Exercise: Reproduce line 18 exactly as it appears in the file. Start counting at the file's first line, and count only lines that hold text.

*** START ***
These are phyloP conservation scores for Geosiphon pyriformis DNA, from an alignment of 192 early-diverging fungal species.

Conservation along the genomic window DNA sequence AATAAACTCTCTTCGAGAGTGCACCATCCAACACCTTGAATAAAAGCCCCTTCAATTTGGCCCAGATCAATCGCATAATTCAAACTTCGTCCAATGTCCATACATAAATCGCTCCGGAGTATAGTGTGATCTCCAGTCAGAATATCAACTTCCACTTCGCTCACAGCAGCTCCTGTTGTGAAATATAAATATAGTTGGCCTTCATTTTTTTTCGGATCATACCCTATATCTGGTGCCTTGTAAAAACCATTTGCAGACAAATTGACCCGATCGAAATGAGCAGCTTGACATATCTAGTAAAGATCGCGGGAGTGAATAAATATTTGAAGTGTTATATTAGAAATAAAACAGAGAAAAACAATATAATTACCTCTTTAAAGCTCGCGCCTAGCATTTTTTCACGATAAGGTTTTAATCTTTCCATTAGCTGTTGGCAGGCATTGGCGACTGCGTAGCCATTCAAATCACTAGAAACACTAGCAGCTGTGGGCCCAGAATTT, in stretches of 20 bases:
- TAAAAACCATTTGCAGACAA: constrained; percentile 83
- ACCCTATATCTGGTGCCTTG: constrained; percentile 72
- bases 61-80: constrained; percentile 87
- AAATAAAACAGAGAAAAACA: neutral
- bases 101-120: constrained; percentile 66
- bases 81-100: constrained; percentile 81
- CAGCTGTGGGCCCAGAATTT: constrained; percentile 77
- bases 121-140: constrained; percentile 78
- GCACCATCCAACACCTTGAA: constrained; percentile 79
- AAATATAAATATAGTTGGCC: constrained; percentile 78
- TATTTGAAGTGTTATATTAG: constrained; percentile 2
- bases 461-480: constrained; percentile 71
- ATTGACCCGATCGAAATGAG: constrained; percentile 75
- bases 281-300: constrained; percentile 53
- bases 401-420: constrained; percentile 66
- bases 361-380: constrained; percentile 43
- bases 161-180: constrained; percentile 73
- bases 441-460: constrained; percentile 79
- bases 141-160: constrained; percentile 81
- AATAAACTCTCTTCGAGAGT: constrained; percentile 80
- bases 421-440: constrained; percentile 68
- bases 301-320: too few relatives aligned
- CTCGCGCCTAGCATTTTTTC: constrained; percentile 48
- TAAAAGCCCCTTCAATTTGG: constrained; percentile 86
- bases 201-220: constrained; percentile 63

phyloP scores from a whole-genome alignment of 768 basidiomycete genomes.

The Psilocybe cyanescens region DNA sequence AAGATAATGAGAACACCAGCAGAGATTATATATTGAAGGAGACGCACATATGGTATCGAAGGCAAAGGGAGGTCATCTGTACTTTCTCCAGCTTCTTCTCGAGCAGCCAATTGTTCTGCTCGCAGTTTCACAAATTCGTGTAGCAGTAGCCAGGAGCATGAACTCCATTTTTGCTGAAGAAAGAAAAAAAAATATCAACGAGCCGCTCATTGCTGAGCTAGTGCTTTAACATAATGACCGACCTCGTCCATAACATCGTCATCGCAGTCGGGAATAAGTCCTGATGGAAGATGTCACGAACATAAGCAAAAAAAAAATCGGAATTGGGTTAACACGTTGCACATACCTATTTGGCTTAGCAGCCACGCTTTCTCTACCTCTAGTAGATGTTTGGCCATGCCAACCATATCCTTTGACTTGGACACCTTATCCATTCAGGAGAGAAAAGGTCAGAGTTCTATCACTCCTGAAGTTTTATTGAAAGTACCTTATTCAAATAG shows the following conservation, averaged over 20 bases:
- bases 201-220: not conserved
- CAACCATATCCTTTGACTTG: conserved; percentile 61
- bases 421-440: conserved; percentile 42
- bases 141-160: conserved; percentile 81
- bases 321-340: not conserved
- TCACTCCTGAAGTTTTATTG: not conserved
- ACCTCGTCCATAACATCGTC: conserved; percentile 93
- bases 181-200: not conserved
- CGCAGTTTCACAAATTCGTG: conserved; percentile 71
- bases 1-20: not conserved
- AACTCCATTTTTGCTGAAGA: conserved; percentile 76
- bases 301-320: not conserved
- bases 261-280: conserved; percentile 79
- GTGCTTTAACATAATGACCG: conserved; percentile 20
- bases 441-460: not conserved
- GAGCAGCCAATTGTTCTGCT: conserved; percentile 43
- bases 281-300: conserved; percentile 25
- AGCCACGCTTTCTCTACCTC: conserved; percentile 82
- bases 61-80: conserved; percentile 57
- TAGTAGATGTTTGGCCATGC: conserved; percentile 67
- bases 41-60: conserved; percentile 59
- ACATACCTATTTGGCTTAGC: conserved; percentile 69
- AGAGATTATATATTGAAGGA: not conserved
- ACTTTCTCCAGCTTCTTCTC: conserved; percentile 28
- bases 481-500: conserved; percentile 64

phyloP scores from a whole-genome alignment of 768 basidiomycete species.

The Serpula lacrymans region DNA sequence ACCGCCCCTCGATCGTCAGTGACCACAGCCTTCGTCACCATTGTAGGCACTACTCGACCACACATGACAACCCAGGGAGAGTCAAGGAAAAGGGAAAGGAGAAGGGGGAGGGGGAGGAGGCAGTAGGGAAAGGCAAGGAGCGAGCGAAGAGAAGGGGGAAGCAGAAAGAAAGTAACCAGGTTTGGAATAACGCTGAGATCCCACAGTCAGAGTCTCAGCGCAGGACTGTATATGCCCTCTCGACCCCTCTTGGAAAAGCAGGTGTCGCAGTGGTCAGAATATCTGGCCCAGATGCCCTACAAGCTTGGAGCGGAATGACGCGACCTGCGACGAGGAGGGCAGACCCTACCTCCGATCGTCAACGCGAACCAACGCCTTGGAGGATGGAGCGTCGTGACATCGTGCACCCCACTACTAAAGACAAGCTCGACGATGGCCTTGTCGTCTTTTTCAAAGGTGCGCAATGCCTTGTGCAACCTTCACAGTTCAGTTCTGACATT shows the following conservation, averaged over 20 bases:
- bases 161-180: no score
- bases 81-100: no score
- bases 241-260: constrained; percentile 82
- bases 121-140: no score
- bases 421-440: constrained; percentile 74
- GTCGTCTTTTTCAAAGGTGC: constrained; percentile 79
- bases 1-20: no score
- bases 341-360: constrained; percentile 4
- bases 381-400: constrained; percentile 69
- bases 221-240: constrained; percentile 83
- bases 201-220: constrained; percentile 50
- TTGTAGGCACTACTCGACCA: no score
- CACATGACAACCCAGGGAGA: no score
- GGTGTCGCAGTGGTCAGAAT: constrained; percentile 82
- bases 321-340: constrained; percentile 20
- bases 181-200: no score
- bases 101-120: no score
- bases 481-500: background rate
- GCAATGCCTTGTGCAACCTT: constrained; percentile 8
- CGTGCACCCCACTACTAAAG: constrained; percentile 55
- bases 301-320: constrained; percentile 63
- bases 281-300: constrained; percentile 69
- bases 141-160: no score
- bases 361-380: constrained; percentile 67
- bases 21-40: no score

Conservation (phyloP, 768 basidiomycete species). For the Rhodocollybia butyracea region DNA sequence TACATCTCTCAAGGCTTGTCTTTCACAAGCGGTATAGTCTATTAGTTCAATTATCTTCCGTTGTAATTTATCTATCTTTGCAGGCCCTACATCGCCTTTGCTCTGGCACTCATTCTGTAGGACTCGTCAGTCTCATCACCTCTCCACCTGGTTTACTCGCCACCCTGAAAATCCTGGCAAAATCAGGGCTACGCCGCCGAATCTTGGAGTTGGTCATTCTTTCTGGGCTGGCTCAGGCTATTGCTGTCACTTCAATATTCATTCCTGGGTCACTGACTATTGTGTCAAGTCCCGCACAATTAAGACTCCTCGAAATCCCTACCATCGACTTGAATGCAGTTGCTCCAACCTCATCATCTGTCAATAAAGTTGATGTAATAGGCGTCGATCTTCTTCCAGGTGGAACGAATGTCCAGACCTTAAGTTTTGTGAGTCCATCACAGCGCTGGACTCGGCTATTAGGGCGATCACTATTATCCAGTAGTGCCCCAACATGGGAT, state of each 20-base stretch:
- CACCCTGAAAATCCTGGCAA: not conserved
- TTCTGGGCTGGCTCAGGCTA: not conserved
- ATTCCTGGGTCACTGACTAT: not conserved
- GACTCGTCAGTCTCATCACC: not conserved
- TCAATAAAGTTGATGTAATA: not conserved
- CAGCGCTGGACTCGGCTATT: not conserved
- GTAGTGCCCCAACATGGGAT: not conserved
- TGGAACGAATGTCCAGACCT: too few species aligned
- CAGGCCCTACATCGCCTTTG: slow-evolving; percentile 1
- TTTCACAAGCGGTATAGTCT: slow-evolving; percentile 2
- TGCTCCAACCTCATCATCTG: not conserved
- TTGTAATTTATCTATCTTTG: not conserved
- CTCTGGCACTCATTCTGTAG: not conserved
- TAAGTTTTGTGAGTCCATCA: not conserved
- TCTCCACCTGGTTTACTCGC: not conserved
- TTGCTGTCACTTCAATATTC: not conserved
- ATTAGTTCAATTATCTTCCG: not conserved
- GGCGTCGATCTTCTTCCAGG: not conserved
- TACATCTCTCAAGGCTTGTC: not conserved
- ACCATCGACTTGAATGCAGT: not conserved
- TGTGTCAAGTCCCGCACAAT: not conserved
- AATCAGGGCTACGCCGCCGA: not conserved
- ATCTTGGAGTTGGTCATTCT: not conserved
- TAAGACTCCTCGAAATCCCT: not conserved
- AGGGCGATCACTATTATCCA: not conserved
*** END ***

- bases 361-380: constrained; percentile 43